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An example of brand consistency in big brands is Gap’s 2010 logo. The new logo was kept for only seven days and earned the audience’s ire as it was completely different and not aligned with the brand’s identity. Some publications even called the project a disaster because of the backlash it received. Yikes.
One factor that helps drive inconsistency is the lack of a style guideline. It is a document that stands as a rulebook on what design elements comprise your identity.
Having a guide on your brand’s identity is a handy tool. It helps you make sure that the designer you are working with, whether in-house or freelance, will know what design elements are on-brand and which ones aren’t.
Without this, you may have a hard time finding the right design or struggle with revisions. For starters, you can create a brand style guideline by having the following.
Don’t be a copycat. You want to make sure that your logo design and other brand assets do not resemble other brands. It is normal to take inspiration from others, but this doesn’t mean that you can make a brand identity that looks exactly like another company.
Your brand may suffer as it may confuse the audience. Plus, it may put you at risk for trademark and copyright infringement.
One way you can avoid this is by researching. You can reverse search an image using Google. To do this, you must go to Google Images, and in the search bar, you will see a camera icon. Press the icon, and you will have the option to use either a URL of your logo or upload the file directly. Start browning the results to see if there is an identical version of your logo out there.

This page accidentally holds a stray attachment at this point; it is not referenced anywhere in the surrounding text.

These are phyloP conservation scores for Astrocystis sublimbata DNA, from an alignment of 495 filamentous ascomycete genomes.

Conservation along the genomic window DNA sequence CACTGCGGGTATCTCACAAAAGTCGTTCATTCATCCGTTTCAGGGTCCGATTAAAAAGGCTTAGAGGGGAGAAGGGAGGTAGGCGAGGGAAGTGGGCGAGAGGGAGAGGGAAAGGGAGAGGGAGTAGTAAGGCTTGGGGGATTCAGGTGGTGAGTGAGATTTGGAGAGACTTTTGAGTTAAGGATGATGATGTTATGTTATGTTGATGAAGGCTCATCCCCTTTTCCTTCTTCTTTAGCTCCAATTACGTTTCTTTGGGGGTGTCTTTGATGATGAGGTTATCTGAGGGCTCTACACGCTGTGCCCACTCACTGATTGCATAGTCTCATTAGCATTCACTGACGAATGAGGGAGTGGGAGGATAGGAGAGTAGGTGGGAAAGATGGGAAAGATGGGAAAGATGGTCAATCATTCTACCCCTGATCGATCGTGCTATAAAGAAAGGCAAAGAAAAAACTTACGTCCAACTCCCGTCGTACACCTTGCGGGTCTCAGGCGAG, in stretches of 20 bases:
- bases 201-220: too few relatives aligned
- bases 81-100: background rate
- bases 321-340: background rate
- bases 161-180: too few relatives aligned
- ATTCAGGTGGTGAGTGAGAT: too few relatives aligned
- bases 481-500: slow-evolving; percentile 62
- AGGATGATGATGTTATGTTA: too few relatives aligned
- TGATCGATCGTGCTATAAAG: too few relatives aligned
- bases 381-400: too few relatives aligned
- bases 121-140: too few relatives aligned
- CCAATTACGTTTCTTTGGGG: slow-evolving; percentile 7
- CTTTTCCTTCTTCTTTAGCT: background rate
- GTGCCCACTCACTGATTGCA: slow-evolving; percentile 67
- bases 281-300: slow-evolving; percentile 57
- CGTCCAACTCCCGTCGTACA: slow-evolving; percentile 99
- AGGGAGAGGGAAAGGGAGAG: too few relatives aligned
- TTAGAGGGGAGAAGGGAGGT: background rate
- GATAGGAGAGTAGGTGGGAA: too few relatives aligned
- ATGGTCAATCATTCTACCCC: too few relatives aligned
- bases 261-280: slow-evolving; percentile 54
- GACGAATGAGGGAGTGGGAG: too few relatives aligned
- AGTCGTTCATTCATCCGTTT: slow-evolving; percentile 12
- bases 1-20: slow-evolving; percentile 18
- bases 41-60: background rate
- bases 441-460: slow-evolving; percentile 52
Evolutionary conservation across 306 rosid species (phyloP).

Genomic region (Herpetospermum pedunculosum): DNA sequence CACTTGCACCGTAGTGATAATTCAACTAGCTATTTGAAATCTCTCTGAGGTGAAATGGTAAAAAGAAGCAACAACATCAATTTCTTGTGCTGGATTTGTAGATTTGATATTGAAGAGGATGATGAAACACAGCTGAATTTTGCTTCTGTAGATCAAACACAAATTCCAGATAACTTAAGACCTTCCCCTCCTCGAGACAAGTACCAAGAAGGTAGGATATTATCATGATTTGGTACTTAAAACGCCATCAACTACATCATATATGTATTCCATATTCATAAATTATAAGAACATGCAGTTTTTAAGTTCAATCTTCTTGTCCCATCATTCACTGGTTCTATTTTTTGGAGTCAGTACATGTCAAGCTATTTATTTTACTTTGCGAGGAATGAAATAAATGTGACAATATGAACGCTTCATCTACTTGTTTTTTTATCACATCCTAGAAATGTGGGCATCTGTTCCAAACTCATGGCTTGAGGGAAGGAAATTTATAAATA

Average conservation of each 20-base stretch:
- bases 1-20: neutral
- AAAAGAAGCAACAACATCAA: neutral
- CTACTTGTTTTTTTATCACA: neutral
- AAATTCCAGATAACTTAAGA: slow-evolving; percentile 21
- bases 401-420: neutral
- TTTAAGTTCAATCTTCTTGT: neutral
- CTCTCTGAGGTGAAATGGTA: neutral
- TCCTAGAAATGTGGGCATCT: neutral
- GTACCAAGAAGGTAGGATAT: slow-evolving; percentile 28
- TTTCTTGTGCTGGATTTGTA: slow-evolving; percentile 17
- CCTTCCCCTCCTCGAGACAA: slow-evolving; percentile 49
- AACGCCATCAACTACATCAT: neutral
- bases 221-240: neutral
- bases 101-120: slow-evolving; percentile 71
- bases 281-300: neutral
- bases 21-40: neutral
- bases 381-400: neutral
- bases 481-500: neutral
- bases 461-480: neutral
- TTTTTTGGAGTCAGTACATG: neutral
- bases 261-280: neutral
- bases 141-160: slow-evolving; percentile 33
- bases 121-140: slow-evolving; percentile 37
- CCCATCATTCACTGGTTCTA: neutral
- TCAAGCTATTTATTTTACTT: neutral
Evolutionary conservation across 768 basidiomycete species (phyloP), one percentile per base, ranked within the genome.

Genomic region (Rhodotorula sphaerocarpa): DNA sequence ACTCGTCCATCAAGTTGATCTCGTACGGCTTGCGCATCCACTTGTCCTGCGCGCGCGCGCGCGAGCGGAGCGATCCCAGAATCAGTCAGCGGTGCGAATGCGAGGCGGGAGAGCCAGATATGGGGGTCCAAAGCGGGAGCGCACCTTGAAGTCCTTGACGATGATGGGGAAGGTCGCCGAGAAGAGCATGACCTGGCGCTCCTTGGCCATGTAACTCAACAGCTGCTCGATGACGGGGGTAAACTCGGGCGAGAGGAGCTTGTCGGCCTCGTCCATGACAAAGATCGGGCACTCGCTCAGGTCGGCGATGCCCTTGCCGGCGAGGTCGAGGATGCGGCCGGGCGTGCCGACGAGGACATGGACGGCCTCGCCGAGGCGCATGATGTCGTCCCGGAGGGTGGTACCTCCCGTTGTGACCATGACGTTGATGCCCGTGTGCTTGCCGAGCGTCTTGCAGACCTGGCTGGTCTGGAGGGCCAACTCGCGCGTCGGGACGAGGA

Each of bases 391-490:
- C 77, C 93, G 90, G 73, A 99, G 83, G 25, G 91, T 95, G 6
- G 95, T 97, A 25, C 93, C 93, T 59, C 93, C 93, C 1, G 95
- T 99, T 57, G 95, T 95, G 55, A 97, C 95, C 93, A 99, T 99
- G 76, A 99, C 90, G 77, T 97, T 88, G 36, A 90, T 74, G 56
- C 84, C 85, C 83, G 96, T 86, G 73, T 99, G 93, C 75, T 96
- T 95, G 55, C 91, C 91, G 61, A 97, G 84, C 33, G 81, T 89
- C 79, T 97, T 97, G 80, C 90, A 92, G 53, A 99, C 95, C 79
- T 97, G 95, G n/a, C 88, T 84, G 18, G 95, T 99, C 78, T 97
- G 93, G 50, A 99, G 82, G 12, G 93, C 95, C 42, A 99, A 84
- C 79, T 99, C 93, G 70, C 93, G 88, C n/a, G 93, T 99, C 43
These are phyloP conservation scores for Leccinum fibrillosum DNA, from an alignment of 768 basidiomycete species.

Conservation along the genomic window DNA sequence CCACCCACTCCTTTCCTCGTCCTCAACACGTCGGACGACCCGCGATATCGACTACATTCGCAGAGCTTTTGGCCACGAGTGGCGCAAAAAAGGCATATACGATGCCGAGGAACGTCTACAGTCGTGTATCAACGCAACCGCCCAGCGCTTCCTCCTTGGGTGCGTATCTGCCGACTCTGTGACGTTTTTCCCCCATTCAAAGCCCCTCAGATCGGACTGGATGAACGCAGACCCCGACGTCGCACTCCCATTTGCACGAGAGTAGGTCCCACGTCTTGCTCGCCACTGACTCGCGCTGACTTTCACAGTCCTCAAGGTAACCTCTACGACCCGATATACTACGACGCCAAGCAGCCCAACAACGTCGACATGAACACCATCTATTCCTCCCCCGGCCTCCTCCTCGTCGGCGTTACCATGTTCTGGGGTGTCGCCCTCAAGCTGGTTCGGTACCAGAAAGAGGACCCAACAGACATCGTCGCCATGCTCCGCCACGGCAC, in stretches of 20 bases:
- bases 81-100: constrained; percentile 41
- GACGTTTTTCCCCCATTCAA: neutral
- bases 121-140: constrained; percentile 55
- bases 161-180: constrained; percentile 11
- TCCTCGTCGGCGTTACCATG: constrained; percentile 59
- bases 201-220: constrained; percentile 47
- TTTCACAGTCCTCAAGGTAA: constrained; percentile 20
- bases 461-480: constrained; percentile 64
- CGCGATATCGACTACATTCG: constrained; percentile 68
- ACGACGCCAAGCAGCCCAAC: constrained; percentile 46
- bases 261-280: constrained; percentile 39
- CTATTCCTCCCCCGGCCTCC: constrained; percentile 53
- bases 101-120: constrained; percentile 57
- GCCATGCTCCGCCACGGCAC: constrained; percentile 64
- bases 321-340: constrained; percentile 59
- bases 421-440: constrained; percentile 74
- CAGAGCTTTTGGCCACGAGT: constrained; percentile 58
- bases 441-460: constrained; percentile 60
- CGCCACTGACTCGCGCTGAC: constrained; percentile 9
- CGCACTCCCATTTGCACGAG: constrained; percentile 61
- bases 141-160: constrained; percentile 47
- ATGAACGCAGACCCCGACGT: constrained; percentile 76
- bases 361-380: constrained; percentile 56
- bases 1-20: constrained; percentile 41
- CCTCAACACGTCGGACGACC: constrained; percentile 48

Alternatively, you can go to business directory websites and look at the brands in your industry. It also helps to check your direct and local competitors for extra measure.
In the event that you see a similar design, you want to make adjustments to your brand identity to appear more original.
As rough as it may be to hear this, not everyone will pay attention to you. That’s why there is no point in trying to please everyone. A brand must identify the audience they want and change how they communicate and present themselves to appeal to their target.
For example, if your business is focused on Baby Boomers, your brand identity must consist of elements they like. You want to keep the design simple and easy to read. Otherwise, they may feel alienated and choose not to learn more about your brand.